Which is what makes it inconceivable that the Giants, in need of more explosive plays, have completed just one pass thrown more than 10 yards downfield to Engram all season. Engram’s been targeted 33 times. Only four of those on passes more than 10 yards down the field and none on passes more than 20 yards down the field. C’mon, Jason Garrett, this is not the plodding Jason Witten you have at your disposal here. This is a guy who can threaten defenses and open things up underneath for other receivers — if you let him.
The San Francisco 49ers have targeted George Kittle 15 times on passes of 10 yards or more — in four games. The Kansas City Chiefs have targeted Travis Kelce 17 times on passes of 10 yards or more. Shoot, converted quarterback Logan Thomas has gotten 14 such targets this season from the Washington Football Team.
The improper use of Engram to this point is the biggest issue I have with Garrett’s offensive philosophy.
J is for ... Jabaal: Veteran edge defender Jabaal Sheard is the newest Giant, signed off the Jacksonville Jaguars’ practice squad to take Crowder’s roster spot. Unfortunately for the Giants, the NFL’s COVID-19 testing protocols mean Sheard won’t be eligible to play until the Giants face the Tampa Bay Buccaneers in Week 8.
K is for ... Kickers: There are two really good ones in this game. Giants’ fans are all too familiar with Philadelphia’s Jake Elliott, who has missed his only field-goal attempts the last two weeks and is just 7 for 10 on the season. Graham Gano is 15 of 16 for the Giants.
L is for ... Least: As in NFC Least. I saw this stat elsewhere, but can’t find the originator. NFC East teams have won 5 games this season and are a combined 5-18-1. No other division has fewer than 9 victories. The AFC East, which is stuck with the 0-6 New York Jets, is 9-14.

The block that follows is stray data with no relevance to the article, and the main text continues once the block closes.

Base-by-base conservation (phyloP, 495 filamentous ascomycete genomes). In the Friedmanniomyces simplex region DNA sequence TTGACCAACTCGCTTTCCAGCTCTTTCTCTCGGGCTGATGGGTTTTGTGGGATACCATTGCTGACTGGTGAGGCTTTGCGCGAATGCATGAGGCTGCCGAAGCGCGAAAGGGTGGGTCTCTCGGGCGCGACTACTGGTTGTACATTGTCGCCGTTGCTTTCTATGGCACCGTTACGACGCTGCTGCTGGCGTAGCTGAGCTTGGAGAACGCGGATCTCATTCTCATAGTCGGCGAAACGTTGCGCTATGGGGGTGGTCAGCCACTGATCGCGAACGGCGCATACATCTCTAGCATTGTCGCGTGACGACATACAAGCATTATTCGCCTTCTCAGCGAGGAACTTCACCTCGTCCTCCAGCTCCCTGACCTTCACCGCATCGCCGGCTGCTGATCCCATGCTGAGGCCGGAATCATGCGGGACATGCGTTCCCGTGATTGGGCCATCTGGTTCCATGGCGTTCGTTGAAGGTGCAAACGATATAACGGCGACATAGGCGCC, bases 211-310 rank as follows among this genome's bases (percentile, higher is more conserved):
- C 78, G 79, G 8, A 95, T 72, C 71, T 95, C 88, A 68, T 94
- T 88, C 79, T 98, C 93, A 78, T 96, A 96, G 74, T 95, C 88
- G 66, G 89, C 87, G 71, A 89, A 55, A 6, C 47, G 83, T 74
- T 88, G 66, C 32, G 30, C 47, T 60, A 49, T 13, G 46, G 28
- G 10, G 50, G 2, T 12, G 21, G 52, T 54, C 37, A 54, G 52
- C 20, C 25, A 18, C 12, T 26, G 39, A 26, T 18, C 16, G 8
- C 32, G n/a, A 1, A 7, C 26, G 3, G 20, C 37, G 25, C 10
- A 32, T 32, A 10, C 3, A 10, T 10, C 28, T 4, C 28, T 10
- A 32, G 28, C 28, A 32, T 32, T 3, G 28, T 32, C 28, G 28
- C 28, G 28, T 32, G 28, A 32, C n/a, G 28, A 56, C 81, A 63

M is is for ... Miles: The Eagles won’t have leading rusher Miles Sanders (74 carries, 434 yards, 6.1 yards per carry) Thursday night. Sanders has a knee injury.
N is for ... Not enough: The Giants ran only 46 offensive plays last week vs. Washington, while the Football Team (yes, weird) ran 69. The Giants still won, which is also weird. The Giants are averaging only 58.2 offensive snaps per game, tied for last in the league with the Houston Texans. That, obviously, is not enough.
O is for ... Overdue: The Giants have not beaten the Eagles in their last seven tries, with the last victory coming Dec. 22, 2016. They are overdue to win one of these games.
P is for ... Peart: The play of Matt Peart Sunday vs. Washington has certainly given the Giants a lot to think about. I’m of the belief that sooner rather than later the Giants have to have both Peart and Andrew Thomas in the lineup full time. If it’s up to me, I put Thomas at left tackle and Peart at right tackle, but I don’t care to argue about it and would be happy either way as long as both were playing.
Q is for ... Quick turnaround: That’s what teams go through when they have to play Thursday following a Sunday game. Joe Judge said during the week that “The toughest thing for the guys to understand is once that game against Washington is over, you’re already middle of the way through the game week against Philly on a normal week’s preparation. It’s a very quick turnaround.”
R is for ... Resilient: Because Giants coach Joe Judge has used that word roughly a gazillion times this season to describe his team.
S is for ... Sterling Shepard: Will the veteran wide receiver be ready to go Thursday night? He has been on IR since suffering a turf toe injury Week 2. With C.J. Board out with a concussion and Darius Slayton not 100 percent the Giants could use him.